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20121129
20121207
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's just match that for medicare. seems like an easy idea. it would cost more to the health-care system than it would save for the federal government. everything in health care is harder than it looks. there are a lot of people who talk about waste in medicare. it is a $550 billion a year program. everybody agrees you need to change the incentive. everybody agrees it is backwards. how do you fix it? nobody is quite sure. getting paid for outcomes rather than inputs. will that work? everybody hopes so. it is about having less incentive to do more and have more money. not easy. host: crain @ republican line -- craig. caller: the conditions on medicare -- there is too much bureaucracy. batteries for a wheelchair cost $500 apiece. if you buy them personally at an agency, the battery is much more proficient quality and it is only $135 a battery. too much profit-making in medicare. the dual eligibility -- too much overlapping bureaucracy. california is still the number 1 in the red state. guest: one of the big plays that everybody is looking for savings -- 9 million people are eligible for me
, but when you need it, you can not produce it overnight. the drivers of the dead are health-care -- not social security -- of the debt our health care -- not social security so much. we should send out a framework where negotiations could begin because the program will go broke. people drop out of the programs more than they put in. the average couple will spend $119,000 and draw out $340,000. that population is exploding as baby boomers retire. host: on the defense cuts to come under sequestration, does the gop proposal address that? guest: yes, it does. sequestration is not a good deal, this is something both sides think it is not a smart way to cut. is just -- sides think. it is not a smart way to cut. it is just across the board. it is heavy-handed and it is on top of half of $1 trillion in defense cuts and we have already made and you will lose another 100,000 people in your army that is already dropping. you cannot sustain defense. nothing is more expensive than war. war in the middle east triples the price of oil over night is important to discourage an attack -- overnight
: that was an additional surtax. it was a way to pay for parts of the healthcare law. they will see the top rates a bump of 3.8% come january 1. that seems unlikely to be changed as part of the fiscal cliff negotiations. you'll still see that surtax on top of that. host: this from twitter. guest: i leave that as it is. host: is that how much it could go up? guest: yes. host: currently it is 35%. go ahead, mark. caller: the previous caller mentioned capital gains -- the recent point about the medicare surcharge to pay for the affordable care act. if he thought it could be a solution to kill both of those birds with one stone. guest: i'm not a health-care expert. host: no problem. we have this from twitter. guest: i believe that is the case. tom in california, go ahead. caller: i have several issues with the estate tax. i am a farmer if it comes back to the normal 1 million exemptions. we work together to build this estate. it wasn't just my parents but it is in my parents' name. i have to pay tax to something i have contributed to. host: help people understand how farmers fall into this estate tax? how i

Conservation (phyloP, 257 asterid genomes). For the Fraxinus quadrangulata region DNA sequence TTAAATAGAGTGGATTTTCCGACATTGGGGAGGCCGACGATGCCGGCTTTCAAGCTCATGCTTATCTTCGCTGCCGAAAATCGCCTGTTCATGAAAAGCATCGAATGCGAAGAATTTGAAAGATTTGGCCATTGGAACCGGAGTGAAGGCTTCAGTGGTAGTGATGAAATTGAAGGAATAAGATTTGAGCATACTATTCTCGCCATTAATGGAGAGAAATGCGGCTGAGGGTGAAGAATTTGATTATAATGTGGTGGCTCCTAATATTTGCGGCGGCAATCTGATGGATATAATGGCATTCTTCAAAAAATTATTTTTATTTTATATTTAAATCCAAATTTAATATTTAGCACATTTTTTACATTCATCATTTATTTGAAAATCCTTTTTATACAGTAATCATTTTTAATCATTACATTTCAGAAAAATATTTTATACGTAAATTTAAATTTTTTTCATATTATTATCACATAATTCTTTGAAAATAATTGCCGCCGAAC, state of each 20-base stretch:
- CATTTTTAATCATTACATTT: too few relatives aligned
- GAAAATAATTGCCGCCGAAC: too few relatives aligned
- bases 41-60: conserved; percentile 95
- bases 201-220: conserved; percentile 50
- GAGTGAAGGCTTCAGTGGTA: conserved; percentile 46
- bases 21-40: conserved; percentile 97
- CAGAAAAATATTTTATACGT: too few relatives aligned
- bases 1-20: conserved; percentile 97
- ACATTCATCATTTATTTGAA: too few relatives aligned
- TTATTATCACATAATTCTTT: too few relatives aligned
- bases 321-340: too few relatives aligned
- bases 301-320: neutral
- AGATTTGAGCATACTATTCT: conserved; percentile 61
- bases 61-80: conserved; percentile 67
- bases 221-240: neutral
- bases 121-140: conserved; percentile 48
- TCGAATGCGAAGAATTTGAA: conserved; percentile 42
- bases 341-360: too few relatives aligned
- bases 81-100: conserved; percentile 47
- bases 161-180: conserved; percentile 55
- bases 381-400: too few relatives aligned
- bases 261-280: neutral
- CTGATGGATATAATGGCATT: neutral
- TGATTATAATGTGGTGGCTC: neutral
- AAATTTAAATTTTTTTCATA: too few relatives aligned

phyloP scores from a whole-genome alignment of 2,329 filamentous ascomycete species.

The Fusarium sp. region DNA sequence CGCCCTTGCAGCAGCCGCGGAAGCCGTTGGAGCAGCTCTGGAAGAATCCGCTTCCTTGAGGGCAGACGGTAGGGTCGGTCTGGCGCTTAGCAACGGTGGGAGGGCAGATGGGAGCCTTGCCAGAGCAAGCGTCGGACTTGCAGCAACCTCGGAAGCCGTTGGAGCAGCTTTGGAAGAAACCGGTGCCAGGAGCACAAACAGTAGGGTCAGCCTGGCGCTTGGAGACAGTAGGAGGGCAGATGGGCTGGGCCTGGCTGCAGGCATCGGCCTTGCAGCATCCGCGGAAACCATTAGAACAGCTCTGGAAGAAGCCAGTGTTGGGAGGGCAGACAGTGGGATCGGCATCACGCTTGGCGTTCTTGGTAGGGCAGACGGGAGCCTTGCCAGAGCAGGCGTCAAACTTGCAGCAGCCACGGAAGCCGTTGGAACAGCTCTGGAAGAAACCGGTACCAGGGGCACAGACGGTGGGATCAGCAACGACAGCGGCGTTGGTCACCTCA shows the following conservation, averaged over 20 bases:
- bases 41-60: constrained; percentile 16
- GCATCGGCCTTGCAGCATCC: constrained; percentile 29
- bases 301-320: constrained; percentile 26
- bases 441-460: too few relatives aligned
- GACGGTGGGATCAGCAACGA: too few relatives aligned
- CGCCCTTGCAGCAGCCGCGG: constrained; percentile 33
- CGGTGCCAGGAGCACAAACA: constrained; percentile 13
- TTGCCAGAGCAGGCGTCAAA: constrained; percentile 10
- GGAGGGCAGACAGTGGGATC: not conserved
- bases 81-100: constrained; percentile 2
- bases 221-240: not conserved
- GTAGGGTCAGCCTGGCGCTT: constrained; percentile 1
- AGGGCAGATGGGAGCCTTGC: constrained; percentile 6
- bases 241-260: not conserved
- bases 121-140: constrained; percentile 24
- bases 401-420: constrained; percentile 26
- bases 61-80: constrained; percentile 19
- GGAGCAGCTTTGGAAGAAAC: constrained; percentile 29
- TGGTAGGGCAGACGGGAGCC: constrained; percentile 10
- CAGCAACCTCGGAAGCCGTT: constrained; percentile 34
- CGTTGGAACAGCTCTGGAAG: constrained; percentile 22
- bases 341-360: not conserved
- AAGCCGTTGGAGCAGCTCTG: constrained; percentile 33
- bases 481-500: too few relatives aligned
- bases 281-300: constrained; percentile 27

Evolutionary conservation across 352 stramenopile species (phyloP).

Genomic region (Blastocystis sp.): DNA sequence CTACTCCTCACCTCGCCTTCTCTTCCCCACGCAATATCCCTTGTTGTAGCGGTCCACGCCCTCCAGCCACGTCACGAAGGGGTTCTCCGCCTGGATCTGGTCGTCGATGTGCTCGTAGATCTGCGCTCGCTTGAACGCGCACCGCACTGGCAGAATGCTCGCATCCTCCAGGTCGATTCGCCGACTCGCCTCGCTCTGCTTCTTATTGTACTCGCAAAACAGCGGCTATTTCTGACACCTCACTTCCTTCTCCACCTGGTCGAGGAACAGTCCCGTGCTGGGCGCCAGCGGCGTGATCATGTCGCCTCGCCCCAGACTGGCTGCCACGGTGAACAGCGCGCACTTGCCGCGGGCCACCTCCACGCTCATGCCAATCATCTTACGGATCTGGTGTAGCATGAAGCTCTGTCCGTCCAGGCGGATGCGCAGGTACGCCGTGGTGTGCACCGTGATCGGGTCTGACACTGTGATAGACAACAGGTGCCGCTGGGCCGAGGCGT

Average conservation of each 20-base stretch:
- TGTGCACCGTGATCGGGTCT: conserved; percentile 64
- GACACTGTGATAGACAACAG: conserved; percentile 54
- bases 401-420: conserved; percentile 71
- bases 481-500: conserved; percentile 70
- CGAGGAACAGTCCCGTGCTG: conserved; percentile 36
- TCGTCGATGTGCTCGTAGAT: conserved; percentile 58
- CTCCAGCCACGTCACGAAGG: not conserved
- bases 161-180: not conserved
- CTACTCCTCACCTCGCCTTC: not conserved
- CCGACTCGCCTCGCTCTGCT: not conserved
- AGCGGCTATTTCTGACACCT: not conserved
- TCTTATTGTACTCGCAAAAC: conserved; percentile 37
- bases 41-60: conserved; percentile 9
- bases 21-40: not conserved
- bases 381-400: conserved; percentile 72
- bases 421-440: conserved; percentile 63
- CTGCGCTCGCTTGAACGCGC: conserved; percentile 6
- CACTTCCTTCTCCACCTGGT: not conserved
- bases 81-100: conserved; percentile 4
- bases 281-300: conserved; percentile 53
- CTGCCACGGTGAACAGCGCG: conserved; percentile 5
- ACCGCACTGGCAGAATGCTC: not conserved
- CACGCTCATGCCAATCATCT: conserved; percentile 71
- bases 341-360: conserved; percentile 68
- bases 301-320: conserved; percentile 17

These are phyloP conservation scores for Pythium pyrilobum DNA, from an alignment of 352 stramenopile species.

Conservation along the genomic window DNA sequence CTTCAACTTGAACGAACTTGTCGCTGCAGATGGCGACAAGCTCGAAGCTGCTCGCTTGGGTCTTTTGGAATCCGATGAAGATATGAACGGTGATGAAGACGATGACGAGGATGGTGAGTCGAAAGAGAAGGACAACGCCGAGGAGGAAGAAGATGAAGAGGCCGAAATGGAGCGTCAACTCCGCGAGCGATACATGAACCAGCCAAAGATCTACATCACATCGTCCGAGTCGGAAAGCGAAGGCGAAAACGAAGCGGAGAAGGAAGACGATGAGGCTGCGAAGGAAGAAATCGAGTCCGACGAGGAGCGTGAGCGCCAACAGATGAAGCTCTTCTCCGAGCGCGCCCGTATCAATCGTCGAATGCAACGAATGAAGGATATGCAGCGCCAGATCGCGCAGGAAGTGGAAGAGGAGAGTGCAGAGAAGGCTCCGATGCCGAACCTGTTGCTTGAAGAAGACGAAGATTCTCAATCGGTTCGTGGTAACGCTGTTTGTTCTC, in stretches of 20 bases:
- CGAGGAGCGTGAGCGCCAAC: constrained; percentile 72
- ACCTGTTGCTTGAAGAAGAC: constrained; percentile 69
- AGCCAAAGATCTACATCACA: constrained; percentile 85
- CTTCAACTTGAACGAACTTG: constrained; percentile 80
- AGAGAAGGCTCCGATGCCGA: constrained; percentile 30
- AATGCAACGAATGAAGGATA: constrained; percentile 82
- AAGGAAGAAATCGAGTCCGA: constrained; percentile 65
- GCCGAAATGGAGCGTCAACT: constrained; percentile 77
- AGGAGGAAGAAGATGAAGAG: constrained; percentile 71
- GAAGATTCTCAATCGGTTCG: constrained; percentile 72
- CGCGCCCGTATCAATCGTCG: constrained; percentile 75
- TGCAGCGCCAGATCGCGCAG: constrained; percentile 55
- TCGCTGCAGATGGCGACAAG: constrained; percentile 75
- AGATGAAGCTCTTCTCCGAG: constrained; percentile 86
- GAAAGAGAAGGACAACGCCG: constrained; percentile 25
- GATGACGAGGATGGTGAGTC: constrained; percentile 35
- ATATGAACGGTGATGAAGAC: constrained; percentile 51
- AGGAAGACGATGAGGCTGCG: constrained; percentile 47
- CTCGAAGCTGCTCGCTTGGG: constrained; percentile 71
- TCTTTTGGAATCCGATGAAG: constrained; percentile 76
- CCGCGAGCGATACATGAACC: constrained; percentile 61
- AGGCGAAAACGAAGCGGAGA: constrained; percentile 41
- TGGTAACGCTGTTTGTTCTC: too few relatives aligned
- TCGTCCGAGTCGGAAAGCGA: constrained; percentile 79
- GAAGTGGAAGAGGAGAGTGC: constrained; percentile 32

.s. health-care industry. dr. marty makary on what hospitals won't tell you. his latest is "unaccountable." saturday night at 10:00 eastern on "after words" on c-span2. "washington journal" continues. host: we have been focusing on different parts of the fiscal cliff discussion. today we're looking at tax extenders for businesses and individuals. joining us is sam goldfarb, a tax writer for cq roll call. what our tax extenders? guest: they are temporary tax breaks. some people are concerned the entire tax code is turning into a big tax extender. they are considered to be a small provision and targeted at specific types of businesses. host: why are they temporary? guest: a lot of people say they should be made permanent or they should be eliminated altogether. it is easier to pass when they are temporary. they keep on being extended and extended. host: we will look at some of these. these are some of the tax extenders and the cost of continuing the tax breaks through 2013. host: some of those are really specific. guest: that is the idea. they have become a case study in what some people th
Search Results 0 to 3 of about 4